Breastfeeding has several advantages for mother and child. Benefits of breastfeeding in beyond just physical benefits. We take a look at the various ways in which it is beneficial
Breast milk is the only food and drinks your baby needs up to 4-6 months of age. It offers the best balance of nutrients - proteins, carbohydrates, fats, minerals, vitamins and water in the right quantity to meet the growth and developmental needs of babies. It also has a variety of protective factors. Read about the benefits of breastfeeding for mothers and newborns.
Breast milk is nutritionally perfect for infants for physical and mental development. It is readily available in the right quantity at the right time. More the demand, more the supply - with more suckling, more milk is formed in the breast. It does not require any preparation or sterilization. It is hygienic and easily digested resulting in less gas, colic, and spitting up by the infant.
Breastfeeding decreases the incidence and/or severity of a wide range of infectious diseases that include bacterial meningitis, bacteremia, diarrhea, respiratory tract infections, necrotizing enterocolitis, ear problems, dental problems, urinary tract infections, and late-onset sepsis in preterm infants. It contains a number of protective factors along with vitamins and minerals sufficient for the baby in the first six months of life.
Some studies suggest decreased rates of sudden infant death syndrome in the first year of life and a reduction in the incidence of insulin-dependent and non-insulin-dependent diabetes mellitus, heart disease, hypertension, lymphoma, leukemia and Hodgkin disease, overweight and obesity, hypercholesterolemia, allergies, and asthma.
Breastfeeding has been associated with slightly enhanced performance on tests of cognitive development and higher intelligence. Breastfeeding during a painful procedure such as a heel- stick for newborn screening provides analgesia to infants.
For new mothers, breastfeeding comes with huge advantages. Apart from other factors, exclusive breastfeeding helps the mother avert some health risks. Here are some of them.
1. Breastfeeding decreases postpartum bleeding and more rapid uterine involution attributable to increased concentrations of oxytocin.
2. It reduces the risk of breast cancer and ovarian cancer.
3. Exclusive breastfeeding lowers the risk of hip fractures and osteoporosis in the postmenopausal period.
4. Breastfeeding helps in weight loss, thus helping the mother to regain her figure faster.
5. In some cases, there is a reduction in fertility reduction during the breastfeeding period, although breastfeeding should not be used as the sole contraception.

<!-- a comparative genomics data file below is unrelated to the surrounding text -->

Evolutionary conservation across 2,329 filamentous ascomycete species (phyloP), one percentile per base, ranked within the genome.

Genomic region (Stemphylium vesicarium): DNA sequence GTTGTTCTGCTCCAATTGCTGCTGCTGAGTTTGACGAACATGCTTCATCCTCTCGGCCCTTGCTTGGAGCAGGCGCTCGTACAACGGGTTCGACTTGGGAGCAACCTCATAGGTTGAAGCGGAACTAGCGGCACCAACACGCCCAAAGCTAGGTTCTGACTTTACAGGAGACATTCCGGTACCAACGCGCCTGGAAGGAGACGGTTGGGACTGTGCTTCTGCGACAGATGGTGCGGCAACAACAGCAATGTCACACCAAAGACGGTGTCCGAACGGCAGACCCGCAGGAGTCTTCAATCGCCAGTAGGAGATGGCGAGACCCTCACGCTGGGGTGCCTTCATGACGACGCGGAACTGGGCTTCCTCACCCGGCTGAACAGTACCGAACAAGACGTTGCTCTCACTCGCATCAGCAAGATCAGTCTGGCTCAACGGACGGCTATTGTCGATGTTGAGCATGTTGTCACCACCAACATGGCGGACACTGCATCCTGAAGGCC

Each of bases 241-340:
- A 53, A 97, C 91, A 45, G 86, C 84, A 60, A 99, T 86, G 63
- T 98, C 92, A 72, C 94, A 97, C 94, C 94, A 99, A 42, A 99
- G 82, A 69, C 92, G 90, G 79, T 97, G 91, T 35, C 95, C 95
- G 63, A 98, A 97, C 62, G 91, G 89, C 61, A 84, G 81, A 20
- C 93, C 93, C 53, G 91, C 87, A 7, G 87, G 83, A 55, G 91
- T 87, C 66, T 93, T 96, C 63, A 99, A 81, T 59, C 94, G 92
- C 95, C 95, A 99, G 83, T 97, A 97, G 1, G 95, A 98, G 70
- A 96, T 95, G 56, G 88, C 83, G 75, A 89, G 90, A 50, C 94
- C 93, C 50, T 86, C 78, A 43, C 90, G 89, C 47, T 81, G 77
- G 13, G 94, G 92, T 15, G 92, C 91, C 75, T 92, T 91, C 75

6. Exclusive breastfeeding decreases the mother's workload, by saving her time and energy. No mixing, measuring, or cleaning up is required. It also alleviates worry about milk spoiling or running out of supplies.
Breast milk is always available. This makes night feed and travel comfortable and easy for both mothers and babies.
Breastfeeding promotes bonding and a close relationship between mother and infant. It provides an opportunity for rest during the day. It also promotes better social and emotional development of the child.
Breastfeeding results in savings of more than Rs.6000 during the first year. Infants with fewer illnesses result in lower health care costs. Healthier babies mean fewer sick days for parents.
Breastfeeding saves money, and time, and conserves energy. All foods like breast milk substitutes, feeding utensils, and fuel cost money but mother's milk is free. Family time is not wasted on sterilization of utensils and preparation of feeds when the mother is breastfeeding her infant.
Breastfeeding contributes to child survival. It decreases annual health care costs, energy demands for production and transport of artificial feeding products, provides a natural way to help space pregnancies which contribute to population control, decreases the pollution of air, and water from the production and preparation of formula milk and used milk tins.
To ensure the success of breastfeeding the 'Ten Steps to Successful Breastfeeding' was developed by the World Health Organisation (WHO) and UNICEF in 1989. Every facility providing maternity services and care for newborn infants should follow these guidelines.
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